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Infect Immun. 1991 Jun;59(6):2023-8.

Cloned alpha and beta C-protein antigens of group B streptococci elicit protective immunity.

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Channing Laboratory, Department of Medicine, Brigham and Women's Hospital, Boston, Massachusetts.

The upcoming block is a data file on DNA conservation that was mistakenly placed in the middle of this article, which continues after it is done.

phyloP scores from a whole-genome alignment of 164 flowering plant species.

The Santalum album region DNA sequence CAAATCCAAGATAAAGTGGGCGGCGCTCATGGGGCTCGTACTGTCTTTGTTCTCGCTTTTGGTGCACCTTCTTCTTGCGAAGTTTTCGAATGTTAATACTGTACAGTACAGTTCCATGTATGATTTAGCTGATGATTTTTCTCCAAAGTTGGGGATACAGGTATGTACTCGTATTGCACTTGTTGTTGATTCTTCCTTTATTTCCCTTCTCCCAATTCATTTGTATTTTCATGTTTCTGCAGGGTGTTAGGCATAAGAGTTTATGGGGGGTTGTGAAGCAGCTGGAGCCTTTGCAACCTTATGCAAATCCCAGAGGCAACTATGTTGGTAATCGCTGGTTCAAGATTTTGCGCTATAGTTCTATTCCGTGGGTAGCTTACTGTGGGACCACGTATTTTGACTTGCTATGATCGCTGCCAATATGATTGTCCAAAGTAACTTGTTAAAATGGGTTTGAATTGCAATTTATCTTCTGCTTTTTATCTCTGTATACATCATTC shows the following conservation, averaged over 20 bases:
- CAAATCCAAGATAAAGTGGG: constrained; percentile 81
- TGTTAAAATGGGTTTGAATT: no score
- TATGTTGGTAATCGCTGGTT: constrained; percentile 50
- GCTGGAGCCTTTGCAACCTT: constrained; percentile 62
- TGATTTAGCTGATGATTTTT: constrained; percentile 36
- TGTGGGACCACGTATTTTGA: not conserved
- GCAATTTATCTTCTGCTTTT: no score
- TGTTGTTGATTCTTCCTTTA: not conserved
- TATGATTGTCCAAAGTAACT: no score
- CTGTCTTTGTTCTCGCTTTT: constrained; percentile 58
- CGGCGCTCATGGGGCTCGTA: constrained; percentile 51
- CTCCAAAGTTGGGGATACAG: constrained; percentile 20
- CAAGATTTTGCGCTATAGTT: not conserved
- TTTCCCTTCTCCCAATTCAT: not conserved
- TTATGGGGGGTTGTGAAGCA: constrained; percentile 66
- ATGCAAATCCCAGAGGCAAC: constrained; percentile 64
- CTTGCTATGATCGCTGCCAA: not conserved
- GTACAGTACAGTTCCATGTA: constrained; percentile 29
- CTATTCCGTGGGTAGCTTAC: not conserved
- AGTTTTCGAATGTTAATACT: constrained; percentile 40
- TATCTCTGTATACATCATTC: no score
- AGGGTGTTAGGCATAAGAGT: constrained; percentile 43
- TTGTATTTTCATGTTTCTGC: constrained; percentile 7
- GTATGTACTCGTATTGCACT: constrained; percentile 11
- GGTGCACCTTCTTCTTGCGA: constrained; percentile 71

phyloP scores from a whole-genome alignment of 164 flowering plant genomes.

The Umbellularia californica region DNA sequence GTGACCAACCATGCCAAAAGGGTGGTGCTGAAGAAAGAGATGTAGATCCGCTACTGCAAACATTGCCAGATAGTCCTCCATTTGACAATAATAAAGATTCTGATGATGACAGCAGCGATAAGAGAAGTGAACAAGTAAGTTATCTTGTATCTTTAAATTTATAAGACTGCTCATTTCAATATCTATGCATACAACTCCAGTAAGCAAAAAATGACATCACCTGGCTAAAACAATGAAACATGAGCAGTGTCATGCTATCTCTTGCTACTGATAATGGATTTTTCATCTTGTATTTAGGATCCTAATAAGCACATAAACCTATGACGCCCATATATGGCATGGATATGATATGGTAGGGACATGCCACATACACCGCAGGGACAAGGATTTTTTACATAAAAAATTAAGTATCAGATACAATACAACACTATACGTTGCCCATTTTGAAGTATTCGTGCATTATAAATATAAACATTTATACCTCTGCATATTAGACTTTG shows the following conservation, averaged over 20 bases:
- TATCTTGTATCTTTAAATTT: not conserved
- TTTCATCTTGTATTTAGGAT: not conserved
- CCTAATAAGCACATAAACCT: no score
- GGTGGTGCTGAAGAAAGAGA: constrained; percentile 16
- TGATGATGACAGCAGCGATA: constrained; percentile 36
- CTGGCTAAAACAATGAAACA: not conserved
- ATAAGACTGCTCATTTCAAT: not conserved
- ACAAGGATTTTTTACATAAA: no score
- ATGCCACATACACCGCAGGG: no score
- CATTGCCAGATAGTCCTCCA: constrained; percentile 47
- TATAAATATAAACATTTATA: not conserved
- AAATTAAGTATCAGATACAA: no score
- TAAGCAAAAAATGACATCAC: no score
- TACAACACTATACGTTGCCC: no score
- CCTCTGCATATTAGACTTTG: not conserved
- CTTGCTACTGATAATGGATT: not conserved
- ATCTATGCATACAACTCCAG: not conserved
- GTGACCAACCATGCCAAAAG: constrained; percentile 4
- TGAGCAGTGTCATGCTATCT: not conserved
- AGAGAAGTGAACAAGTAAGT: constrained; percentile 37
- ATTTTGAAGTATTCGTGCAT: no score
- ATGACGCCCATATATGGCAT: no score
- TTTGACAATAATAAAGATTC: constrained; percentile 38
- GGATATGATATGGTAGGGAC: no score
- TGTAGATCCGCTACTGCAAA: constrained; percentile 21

Streptococcus agalactiae (group B streptococci [GBS]) is the leading cause of neonatal sepsis and meningitis in the United States. The surface-associated C proteins of GBS play a role in immunity, but their number, size, structure, function, and virulence properties have not been well characterized. A recombinant library of DNA fragments from GBS strain A909 (type Ia/C) was prepared in the plasmid pUX12, a specially constructed Escherichia coli expression vector. The library was screened with a rabbit antiserum shown to be protective for passive immunity to GBS infection in a mouse lethality model. Clones were divided into two distinct groups on the basis of DNA-DNA cross-hybridization, restriction enzyme analysis, and the expression of antigenic proteins in E. coli. A characteristic clone from each group was chosen for further study. Clone pJMS23 expresses gene products that biochemically and immunologically correspond to the trypsin-resistant, C-protein alpha antigen. Clone pJMS1 expresses a gene product that binds to immunoglobulin A and is similar to the trypsin-sensitive, C-protein beta antigen. Antisera raised in rabbits against E. coli containing each of the plasmid clones were able to elicit protective immunity in mice challenged by GBS strains carrying the C proteins but not by non-C-protein-bearing strains. Southern blot analysis shows no DNA homology between the clones, and there is no immunological cross-reactivity between the antigens they express. Therefore, pJMS23 and pJMS1 encode two different C proteins that define unique protective epitopes.

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